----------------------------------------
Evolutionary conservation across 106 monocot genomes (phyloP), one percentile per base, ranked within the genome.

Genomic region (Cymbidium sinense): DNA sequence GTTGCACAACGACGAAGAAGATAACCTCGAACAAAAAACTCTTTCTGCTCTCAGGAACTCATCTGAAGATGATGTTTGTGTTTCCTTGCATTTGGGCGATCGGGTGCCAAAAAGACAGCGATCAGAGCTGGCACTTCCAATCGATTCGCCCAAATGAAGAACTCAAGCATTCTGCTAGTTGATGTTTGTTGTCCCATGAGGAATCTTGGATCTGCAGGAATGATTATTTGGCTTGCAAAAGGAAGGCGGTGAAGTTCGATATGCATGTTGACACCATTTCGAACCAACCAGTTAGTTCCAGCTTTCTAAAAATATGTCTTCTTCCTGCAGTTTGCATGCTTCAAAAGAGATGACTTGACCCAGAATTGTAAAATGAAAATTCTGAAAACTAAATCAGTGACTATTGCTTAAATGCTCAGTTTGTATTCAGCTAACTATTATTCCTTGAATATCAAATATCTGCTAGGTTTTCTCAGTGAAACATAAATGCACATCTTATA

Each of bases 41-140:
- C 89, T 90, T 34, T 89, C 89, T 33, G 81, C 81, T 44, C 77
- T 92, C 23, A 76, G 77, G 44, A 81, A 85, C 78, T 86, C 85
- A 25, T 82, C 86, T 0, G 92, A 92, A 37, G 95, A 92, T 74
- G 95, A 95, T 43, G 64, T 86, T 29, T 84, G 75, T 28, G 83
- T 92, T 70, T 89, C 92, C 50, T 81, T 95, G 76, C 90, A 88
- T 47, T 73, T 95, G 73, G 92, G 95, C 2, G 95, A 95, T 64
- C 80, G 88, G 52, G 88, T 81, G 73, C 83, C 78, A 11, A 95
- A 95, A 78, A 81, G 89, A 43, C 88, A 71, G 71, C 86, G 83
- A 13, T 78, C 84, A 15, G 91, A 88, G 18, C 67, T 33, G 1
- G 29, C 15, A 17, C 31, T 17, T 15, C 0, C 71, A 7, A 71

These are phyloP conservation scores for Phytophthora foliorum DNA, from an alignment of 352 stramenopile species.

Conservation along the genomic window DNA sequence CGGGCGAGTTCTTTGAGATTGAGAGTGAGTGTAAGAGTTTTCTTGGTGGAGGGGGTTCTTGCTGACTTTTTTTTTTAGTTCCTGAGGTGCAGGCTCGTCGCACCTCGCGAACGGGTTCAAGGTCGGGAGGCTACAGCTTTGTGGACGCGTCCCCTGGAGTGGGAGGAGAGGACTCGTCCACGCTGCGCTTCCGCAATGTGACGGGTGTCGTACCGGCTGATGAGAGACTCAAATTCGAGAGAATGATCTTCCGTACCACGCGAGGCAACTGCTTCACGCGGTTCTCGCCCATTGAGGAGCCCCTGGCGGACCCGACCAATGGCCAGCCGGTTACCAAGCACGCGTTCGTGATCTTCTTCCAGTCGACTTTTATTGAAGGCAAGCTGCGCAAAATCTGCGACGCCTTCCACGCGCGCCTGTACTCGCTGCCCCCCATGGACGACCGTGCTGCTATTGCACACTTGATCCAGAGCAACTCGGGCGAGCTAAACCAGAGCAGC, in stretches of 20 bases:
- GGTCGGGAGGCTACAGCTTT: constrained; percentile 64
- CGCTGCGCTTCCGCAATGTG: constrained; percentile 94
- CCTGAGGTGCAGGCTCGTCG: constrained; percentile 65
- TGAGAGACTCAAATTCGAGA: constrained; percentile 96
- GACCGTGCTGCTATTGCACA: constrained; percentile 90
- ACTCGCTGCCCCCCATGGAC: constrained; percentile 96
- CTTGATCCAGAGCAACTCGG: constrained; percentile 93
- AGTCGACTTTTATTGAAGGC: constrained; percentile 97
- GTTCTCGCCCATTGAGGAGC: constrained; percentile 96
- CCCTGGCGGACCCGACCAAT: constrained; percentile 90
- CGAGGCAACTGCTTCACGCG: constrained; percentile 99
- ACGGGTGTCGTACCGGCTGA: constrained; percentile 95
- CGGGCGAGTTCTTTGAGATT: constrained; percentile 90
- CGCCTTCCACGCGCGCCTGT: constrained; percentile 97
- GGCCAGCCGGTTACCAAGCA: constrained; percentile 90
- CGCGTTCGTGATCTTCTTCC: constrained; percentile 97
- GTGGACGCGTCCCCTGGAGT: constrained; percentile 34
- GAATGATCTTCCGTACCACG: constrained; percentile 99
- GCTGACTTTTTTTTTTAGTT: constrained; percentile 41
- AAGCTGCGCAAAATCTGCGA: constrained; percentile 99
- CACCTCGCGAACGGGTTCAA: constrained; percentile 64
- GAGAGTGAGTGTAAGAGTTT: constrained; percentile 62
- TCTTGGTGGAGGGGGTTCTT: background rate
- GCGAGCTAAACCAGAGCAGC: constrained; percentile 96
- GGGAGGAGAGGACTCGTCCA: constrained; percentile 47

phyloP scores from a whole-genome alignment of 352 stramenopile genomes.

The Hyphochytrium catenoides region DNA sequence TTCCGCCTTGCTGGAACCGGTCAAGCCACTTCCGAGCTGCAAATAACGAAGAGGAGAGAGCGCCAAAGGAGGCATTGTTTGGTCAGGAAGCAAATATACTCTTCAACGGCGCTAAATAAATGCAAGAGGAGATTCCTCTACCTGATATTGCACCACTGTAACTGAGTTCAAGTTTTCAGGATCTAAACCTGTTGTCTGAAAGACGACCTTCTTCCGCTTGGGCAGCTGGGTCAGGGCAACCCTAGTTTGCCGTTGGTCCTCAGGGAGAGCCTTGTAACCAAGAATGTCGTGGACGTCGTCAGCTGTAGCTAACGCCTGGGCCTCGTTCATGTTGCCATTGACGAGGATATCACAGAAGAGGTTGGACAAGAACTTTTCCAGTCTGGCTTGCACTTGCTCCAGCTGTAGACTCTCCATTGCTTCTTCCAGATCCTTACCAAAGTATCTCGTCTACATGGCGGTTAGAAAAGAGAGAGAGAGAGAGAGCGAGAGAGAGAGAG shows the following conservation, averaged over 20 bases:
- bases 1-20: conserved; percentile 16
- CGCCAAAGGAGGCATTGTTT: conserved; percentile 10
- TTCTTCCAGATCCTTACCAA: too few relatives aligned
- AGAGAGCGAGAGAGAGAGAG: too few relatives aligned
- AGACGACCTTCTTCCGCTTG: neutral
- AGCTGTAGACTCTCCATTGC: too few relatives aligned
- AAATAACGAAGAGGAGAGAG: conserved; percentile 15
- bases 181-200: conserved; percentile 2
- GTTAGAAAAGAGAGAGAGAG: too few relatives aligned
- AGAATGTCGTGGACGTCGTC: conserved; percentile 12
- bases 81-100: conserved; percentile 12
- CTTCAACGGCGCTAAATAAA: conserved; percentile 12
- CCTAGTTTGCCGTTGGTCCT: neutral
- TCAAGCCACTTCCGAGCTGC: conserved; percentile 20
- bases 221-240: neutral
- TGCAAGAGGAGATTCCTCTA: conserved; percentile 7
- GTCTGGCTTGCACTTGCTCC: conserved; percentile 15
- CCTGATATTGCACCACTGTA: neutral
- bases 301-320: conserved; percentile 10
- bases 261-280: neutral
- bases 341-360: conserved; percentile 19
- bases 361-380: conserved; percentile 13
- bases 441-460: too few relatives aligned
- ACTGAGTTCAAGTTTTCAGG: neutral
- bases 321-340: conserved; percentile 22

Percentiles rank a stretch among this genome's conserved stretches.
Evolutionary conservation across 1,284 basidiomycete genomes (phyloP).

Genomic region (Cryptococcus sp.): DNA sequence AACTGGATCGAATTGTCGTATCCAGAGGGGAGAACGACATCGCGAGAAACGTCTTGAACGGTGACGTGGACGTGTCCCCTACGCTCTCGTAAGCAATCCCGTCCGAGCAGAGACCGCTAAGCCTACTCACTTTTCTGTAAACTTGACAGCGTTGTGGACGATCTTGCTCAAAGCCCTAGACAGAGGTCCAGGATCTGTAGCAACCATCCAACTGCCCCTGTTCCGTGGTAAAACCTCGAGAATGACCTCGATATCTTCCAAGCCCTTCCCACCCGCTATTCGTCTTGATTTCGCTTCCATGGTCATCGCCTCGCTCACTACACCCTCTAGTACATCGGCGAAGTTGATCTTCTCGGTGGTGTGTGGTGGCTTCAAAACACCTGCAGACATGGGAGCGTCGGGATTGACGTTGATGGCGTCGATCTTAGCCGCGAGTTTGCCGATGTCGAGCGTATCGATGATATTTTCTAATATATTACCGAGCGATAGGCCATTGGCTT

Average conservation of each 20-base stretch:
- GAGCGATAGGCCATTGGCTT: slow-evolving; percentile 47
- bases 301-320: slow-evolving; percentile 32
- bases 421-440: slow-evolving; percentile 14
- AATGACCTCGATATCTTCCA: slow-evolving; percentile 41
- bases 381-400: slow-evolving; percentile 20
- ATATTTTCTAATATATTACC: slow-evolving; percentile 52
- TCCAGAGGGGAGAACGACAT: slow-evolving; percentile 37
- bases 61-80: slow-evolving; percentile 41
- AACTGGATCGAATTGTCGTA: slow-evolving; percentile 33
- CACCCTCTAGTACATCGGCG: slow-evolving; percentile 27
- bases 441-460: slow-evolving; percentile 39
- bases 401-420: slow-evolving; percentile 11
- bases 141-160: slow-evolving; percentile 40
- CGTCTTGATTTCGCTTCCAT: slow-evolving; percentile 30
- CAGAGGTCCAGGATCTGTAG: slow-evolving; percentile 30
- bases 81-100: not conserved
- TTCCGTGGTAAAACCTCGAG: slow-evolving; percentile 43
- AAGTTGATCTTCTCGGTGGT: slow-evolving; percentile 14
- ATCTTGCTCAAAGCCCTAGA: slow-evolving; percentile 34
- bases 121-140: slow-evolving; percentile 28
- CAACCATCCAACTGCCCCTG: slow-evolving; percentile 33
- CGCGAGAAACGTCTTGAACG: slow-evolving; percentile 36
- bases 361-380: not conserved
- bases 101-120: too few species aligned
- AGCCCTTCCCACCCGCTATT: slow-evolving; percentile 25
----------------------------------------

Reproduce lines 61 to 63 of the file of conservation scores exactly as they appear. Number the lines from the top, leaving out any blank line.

- bases 301-320: conserved; percentile 10
- bases 261-280: neutral
- bases 341-360: conserved; percentile 19